GBP/EUR rates have fallen once again during Thursday’s trading, following poor UK Retail Sales figures released this morning.
The Pound has fallen below 1.12 against its Euro counterpart, hitting 1.1182 earlier this afternoon.
Apart from a similar dip in March, these are the lowest levels seen since November 2017 as investors continue to shy away from Sterling as concerns over Brexit negotiations intensify.
Whilst there had been an expectation that the Bank of England (BoE) may look to raise interest rates next month, this morning’s poor Retail Sales figures, coupled with yesterday’s negative inflation data has heaped further pressure on Sterling.
It truth, it’s been a miserable week for the Pound with the markets still reacting to last week’s resignations of the now former Foreign Secretary Boris Johnson and chief Brexit negotiator David Davis. UK Prime Minster Theresa May seems to be facing a losing battle, trying to form a cohesive Brexit strategy, with key members of her Government ready to criticize here at almost every turn. This scenario is unlikely to help drive investor confidence in the Pound, which has struggled to make any sustainable impact against the Euro in recent weeks.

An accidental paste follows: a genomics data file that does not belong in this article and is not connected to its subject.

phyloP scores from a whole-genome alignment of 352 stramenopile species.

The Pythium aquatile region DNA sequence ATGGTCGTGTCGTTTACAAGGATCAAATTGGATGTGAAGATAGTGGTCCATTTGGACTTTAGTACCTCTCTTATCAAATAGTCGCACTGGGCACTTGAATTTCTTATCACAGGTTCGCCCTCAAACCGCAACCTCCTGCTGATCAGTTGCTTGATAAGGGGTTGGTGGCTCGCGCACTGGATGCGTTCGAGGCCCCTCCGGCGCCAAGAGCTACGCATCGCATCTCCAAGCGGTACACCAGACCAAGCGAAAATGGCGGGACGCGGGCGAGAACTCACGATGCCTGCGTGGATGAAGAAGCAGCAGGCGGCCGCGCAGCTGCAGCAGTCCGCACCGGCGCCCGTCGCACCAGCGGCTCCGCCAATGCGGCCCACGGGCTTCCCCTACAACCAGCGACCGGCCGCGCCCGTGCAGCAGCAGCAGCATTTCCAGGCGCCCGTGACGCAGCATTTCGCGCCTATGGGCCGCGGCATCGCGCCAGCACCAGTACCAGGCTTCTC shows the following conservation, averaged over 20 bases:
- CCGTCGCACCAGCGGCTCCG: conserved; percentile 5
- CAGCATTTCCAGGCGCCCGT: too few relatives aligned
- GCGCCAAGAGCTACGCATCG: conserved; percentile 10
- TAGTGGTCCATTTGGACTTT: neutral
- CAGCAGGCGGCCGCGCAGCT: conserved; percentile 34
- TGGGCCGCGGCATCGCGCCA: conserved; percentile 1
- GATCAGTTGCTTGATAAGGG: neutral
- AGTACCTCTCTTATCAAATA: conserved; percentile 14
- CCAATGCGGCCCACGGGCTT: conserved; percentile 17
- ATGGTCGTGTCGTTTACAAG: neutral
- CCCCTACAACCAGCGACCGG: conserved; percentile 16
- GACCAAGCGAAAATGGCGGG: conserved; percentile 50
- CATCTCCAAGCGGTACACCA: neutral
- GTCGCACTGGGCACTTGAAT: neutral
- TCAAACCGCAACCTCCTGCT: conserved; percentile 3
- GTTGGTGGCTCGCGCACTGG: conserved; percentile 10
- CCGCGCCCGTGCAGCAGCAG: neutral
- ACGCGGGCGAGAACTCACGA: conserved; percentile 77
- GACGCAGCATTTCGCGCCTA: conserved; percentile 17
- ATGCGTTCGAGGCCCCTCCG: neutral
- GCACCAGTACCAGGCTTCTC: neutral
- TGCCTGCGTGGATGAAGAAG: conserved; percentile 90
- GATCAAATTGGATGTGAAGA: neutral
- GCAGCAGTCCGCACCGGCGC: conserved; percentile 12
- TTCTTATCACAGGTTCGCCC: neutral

Comments from BoE Governor Mark Carney this week, where he indicated that a no deal scenario with the EU would cause the Central Bank to re-think their current interest rate strategy; comments which have seemingly diluted the chance of a rate hike next month, add to the pressures currently impacting on Sterling.
The slight silver lining is that the Pound does seem to be finding some support around 1.12, and with so much negativity surrounding the UK economy this week, any positive economic data releases or reports of a softer type Brexit approach may help to alleviate some pressure on the Pound.
During a testing time for Sterling, it’s key to stay in the loop about factors that could impact GBP rates negatively. To speak to Matt and discuss your requirements and get further insight into the potential outlook for the Pound, call on 01494 725 353 or email Matt using firstname.lastname@example.org.